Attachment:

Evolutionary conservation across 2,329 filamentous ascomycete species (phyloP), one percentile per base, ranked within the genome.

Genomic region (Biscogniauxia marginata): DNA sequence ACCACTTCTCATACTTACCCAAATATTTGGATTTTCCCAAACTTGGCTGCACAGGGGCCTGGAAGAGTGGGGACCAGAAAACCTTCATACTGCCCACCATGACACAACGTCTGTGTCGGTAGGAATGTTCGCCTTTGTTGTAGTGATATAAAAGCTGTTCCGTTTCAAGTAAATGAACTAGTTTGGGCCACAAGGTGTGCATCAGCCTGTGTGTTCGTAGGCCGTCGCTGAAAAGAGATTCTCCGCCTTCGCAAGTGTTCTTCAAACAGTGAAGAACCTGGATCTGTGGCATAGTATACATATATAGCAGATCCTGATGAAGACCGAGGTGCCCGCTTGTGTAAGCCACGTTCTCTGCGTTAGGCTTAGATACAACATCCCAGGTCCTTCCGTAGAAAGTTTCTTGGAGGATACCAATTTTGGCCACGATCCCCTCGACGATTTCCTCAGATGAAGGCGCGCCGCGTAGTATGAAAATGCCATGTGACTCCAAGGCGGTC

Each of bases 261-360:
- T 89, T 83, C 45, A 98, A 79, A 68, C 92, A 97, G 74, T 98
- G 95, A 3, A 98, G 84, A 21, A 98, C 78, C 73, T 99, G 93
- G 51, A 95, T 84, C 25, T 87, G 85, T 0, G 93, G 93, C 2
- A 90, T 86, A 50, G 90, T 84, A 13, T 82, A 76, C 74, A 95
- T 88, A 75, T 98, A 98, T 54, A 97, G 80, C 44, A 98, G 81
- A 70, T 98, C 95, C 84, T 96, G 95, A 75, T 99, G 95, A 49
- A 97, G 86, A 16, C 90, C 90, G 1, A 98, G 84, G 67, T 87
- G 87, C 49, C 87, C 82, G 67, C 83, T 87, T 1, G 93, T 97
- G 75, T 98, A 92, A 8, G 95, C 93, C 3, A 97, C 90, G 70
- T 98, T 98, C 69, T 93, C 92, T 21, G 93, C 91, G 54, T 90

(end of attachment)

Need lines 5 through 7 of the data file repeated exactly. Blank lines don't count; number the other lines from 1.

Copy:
- G 95, A 3, A 98, G 84, A 21, A 98, C 78, C 73, T 99, G 93
- G 51, A 95, T 84, C 25, T 87, G 85, T 0, G 93, G 93, C 2
- A 90, T 86, A 50, G 90, T 84, A 13, T 82, A 76, C 74, A 95